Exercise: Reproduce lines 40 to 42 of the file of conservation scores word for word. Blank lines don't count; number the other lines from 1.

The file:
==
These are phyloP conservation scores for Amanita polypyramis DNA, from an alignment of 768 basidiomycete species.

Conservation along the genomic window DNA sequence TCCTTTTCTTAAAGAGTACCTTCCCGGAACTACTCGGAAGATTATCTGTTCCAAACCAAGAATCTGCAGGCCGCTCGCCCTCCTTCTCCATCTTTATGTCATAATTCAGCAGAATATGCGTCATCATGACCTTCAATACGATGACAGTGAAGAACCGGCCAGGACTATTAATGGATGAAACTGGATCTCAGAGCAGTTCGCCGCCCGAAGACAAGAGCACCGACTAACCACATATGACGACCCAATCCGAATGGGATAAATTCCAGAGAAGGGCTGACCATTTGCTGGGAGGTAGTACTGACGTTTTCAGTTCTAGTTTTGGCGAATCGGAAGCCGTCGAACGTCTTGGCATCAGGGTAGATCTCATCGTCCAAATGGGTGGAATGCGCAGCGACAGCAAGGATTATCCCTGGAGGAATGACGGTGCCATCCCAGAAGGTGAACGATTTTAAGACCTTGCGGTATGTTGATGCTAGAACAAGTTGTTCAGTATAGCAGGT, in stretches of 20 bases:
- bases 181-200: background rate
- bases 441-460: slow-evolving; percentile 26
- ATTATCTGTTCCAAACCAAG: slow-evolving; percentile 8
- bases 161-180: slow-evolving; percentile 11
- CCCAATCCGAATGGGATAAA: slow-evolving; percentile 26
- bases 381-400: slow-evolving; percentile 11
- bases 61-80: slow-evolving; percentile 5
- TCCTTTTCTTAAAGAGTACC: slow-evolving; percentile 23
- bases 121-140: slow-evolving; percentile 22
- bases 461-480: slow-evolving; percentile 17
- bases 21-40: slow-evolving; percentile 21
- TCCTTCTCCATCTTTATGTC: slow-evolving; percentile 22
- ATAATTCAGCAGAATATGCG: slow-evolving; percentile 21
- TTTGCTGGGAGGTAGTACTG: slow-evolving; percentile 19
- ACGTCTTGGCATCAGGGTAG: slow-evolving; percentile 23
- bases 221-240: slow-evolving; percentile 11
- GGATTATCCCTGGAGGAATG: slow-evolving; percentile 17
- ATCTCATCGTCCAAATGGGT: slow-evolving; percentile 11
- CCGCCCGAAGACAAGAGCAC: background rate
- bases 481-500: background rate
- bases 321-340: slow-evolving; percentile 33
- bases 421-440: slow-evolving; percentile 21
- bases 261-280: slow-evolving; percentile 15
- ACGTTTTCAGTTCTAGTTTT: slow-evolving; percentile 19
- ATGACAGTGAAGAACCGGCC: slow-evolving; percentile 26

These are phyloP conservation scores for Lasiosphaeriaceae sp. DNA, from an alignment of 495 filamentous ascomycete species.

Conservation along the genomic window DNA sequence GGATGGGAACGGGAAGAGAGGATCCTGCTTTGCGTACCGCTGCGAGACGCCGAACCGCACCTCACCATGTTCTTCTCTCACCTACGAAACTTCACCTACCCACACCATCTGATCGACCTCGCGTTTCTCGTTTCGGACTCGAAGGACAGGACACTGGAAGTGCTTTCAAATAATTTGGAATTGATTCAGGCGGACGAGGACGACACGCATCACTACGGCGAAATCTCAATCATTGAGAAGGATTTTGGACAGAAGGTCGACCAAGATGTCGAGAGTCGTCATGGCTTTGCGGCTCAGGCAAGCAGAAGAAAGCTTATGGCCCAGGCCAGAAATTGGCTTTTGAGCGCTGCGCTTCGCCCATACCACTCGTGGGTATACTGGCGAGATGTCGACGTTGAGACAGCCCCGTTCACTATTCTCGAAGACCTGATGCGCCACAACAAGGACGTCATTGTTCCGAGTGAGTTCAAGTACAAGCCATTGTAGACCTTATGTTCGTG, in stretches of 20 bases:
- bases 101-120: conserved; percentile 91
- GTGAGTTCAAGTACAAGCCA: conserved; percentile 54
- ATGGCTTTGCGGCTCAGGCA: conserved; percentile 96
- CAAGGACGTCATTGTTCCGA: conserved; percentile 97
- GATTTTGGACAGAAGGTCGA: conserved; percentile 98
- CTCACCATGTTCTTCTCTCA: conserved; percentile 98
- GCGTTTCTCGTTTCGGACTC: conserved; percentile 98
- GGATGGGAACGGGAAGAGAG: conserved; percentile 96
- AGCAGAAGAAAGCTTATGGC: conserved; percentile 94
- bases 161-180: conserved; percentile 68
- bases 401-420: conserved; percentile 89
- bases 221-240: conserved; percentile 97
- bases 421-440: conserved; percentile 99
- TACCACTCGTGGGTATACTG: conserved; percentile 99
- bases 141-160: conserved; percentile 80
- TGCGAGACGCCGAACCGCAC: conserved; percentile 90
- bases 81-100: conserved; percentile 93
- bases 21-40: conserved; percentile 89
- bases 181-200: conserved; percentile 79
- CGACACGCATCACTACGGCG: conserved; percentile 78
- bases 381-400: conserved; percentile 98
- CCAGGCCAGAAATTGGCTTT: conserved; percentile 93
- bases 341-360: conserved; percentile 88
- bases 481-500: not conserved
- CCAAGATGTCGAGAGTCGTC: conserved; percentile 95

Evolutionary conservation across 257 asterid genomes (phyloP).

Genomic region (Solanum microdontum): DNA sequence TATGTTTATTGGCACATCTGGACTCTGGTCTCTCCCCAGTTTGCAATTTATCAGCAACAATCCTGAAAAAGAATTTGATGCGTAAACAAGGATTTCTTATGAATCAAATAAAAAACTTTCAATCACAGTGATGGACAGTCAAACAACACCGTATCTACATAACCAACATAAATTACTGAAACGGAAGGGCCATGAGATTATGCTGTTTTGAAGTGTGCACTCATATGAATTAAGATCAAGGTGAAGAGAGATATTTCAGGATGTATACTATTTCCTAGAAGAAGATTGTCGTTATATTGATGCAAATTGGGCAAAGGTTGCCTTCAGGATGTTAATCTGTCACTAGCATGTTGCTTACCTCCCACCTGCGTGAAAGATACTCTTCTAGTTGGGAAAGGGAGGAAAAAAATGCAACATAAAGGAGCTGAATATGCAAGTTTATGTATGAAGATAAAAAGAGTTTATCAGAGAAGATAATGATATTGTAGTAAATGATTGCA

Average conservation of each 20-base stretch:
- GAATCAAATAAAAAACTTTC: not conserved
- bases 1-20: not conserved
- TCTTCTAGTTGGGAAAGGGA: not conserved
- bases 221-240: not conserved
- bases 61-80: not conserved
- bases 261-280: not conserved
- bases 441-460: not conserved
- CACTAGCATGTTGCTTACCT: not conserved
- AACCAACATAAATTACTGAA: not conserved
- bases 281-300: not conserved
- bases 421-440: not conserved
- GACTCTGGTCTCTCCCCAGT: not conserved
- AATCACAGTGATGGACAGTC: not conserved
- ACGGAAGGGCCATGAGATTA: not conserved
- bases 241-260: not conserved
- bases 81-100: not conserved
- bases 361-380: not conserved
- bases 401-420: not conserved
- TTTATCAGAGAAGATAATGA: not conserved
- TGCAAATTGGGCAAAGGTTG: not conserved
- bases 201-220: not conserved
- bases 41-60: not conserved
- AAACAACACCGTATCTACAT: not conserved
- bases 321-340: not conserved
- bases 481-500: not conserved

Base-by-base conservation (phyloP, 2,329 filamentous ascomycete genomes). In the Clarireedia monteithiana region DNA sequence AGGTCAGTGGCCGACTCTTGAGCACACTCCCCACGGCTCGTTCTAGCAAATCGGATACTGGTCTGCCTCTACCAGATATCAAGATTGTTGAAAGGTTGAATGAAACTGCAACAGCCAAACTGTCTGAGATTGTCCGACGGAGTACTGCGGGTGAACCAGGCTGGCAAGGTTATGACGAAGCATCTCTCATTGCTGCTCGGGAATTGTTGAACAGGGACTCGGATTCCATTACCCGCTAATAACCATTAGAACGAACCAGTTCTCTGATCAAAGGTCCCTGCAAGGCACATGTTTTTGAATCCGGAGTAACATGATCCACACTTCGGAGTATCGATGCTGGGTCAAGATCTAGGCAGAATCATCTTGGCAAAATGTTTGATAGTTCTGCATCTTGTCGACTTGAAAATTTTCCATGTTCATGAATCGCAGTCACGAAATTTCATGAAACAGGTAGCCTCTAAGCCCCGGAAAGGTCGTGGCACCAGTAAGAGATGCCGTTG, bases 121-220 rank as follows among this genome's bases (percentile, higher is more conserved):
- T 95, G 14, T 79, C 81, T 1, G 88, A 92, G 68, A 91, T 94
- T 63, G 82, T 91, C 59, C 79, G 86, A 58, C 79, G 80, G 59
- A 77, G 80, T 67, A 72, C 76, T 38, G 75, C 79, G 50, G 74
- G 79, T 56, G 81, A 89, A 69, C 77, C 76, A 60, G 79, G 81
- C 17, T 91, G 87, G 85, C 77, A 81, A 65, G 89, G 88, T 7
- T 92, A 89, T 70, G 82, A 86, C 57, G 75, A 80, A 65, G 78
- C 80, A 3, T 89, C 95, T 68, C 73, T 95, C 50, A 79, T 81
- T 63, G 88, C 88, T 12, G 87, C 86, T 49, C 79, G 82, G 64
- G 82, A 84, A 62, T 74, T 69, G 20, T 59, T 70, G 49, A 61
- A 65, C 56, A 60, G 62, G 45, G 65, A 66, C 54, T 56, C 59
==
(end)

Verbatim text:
- bases 401-420: conserved; percentile 89
- bases 221-240: conserved; percentile 97
- bases 421-440: conserved; percentile 99